New pathways to improve Indigenous learners' post-secondary experience
In 2018 SFU’s Indigenous Pathways Planning Group (IPPG) was formed and set out to engage with Indigenous communities and SFU community members to better support Indigenous learners’ post-secondary experience. Education professor Michelle Pidgeon co-chaired the IPPG with Tania Bubela, Dean of Health Sciences.
From 2018-2020, Dr. Pidgeon and her research team, under the guidance of the IPPG, conducted environmental scans of access, transition, and retention programs at other post-secondary institutions across Canada that support Indigenous students. In this work, the team also held multiple community consultations through interviews and sharing circles. The Group’s research culminates in the Pathways Report presented to SFU Senate and Board of Governors in early 2021, which provides several innovative recommendations for improving Indigenous students’ access, transition and retention. The report takes up a central plank of the work of the SFU-Aboriginal Reconciliation Council (SFU-ARC) Walk This Path With Us report, specifically Call to Action 15, and builds a road map for implementation.
The Pathways report recognizes that Indigenous communities need universities to nurture an environment that better accommodates Indigenous students by addressing systemic racism and other barriers. One way to address such barriers is to create accessible and in-community programs that are free or subsidized. Ensuring Indigenous youth can see themselves pursuing, and successfully achieving their education goals at university can begin while they are still in K-12 school. For example, programs such as math and science summer day-camps for K-12 students can create a space for Indigenous youth to experience and learn more about university life, along with potential career and education opportunities.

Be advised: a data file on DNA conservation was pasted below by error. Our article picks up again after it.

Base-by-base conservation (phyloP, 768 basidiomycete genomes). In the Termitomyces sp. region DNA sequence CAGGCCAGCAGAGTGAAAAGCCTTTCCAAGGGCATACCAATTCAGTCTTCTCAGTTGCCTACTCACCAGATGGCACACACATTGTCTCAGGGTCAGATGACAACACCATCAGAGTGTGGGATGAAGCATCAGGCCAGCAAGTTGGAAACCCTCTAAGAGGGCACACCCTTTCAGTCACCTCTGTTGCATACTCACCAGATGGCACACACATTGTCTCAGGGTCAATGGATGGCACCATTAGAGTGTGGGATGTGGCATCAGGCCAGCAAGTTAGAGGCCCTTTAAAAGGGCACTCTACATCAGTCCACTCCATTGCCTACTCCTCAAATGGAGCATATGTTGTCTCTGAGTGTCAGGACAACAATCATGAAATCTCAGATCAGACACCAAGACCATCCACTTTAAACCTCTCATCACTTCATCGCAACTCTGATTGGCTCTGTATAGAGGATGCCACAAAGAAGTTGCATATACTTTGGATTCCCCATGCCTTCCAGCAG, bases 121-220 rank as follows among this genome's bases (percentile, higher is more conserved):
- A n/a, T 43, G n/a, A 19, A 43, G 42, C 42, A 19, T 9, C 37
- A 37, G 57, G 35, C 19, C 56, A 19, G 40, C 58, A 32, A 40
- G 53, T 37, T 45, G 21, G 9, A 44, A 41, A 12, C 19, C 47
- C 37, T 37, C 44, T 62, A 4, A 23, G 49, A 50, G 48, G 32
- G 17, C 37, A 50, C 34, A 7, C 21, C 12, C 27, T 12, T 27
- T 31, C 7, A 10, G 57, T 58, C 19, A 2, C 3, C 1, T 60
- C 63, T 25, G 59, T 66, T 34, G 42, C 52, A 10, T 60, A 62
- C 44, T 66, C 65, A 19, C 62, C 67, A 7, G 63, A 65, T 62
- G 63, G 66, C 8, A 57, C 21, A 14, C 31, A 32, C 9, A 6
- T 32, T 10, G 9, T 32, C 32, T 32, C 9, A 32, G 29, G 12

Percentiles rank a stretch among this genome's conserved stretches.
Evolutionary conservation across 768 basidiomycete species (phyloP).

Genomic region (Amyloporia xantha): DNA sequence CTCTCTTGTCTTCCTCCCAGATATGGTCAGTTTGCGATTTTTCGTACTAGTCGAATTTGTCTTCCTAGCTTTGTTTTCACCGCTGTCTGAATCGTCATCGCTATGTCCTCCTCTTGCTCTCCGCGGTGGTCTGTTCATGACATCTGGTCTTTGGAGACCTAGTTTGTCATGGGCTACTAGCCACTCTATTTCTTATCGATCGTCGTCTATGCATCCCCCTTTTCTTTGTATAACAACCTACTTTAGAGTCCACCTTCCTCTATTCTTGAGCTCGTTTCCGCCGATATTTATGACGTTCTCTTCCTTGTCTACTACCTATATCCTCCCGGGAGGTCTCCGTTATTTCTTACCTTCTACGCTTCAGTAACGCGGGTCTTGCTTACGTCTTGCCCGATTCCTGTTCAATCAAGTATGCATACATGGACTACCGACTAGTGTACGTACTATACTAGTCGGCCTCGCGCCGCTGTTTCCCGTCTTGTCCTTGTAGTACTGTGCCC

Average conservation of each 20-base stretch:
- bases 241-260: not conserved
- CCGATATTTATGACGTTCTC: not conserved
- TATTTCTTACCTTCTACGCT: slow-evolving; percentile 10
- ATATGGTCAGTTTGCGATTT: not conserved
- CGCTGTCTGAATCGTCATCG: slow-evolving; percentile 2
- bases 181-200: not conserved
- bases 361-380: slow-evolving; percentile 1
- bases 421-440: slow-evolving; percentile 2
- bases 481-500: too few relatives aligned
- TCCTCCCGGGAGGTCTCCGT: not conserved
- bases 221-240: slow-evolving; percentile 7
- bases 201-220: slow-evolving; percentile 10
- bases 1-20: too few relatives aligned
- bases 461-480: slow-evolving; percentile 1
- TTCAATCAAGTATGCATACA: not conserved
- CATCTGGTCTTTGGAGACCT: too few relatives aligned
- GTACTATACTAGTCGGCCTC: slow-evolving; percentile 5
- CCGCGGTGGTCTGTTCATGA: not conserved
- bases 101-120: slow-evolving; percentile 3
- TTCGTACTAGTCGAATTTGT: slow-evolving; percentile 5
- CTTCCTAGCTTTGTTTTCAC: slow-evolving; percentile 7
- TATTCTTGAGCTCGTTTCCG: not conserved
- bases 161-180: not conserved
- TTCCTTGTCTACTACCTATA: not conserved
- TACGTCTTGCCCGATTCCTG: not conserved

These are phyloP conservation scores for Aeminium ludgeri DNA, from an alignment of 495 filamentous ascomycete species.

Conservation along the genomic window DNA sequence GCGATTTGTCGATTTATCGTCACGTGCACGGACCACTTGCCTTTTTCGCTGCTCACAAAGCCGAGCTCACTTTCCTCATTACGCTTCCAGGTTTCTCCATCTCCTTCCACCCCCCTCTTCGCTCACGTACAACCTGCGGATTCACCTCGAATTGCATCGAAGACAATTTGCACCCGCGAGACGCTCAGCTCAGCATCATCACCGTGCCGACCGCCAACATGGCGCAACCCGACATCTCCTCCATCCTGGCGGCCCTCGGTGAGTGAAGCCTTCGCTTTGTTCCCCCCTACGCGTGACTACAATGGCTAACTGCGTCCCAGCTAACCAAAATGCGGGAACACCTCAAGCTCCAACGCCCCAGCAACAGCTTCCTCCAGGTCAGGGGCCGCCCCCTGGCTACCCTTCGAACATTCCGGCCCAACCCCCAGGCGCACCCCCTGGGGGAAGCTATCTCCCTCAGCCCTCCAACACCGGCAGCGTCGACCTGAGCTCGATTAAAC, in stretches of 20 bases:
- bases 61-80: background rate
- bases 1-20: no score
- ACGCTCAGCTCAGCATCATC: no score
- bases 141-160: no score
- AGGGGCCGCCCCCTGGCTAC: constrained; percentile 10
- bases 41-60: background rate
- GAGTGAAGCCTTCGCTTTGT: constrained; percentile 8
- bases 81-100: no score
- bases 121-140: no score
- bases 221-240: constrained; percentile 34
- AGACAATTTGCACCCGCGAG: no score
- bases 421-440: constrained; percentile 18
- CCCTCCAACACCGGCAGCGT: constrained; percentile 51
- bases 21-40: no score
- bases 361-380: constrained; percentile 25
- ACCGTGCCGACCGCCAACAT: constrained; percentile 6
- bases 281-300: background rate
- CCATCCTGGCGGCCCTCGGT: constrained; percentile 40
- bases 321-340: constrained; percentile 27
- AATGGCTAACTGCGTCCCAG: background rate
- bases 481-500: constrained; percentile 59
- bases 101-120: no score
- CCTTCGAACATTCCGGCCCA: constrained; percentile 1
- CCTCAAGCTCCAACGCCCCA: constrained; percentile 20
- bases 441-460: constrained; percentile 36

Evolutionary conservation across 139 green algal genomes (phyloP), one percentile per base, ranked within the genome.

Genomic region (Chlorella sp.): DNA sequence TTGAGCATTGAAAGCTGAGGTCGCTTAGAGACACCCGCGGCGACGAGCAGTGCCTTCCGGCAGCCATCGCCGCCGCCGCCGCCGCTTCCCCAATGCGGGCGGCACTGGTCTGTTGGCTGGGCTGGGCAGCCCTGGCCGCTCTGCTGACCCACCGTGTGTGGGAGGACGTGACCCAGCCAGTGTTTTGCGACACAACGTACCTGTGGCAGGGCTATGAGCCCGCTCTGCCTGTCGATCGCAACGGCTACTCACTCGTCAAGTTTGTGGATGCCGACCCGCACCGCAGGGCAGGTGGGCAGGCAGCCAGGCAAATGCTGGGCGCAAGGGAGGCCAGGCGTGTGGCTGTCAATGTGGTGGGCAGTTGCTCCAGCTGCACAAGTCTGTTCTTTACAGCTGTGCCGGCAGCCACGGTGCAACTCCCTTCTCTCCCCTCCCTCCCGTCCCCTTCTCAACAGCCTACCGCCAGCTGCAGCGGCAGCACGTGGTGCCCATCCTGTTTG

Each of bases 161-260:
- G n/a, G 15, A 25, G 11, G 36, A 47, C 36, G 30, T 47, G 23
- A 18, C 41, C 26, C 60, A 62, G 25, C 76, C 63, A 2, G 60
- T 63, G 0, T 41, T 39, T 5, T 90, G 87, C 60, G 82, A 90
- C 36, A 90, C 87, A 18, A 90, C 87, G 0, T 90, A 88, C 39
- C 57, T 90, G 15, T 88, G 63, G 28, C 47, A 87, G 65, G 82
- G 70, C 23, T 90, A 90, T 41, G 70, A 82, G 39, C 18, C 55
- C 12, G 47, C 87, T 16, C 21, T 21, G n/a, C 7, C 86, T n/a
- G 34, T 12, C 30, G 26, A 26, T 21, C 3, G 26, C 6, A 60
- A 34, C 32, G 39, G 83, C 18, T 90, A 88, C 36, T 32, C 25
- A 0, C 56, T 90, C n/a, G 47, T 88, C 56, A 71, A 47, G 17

The report also acknowledged the importance of Indigenous spaces at SFU to foster cultural connections, and highlighted the need to increase Indigenous staff who can assist students throughout their post-secondary journey from admissions, registration, financial aid, academic advising, and career services and everything in-between. The report can help SFU redefine how to continue its decolonizing, reconciliation and Indigenization efforts.
The university has since begun implementing the recommendations from the Pathways Report including developing a new Indigenous leadership role, tentatively titled the AVP – Indigenous, investing new resources in bursaries and awards for Indigenous students and building a permanent home for the Indigenous University Preparation Program.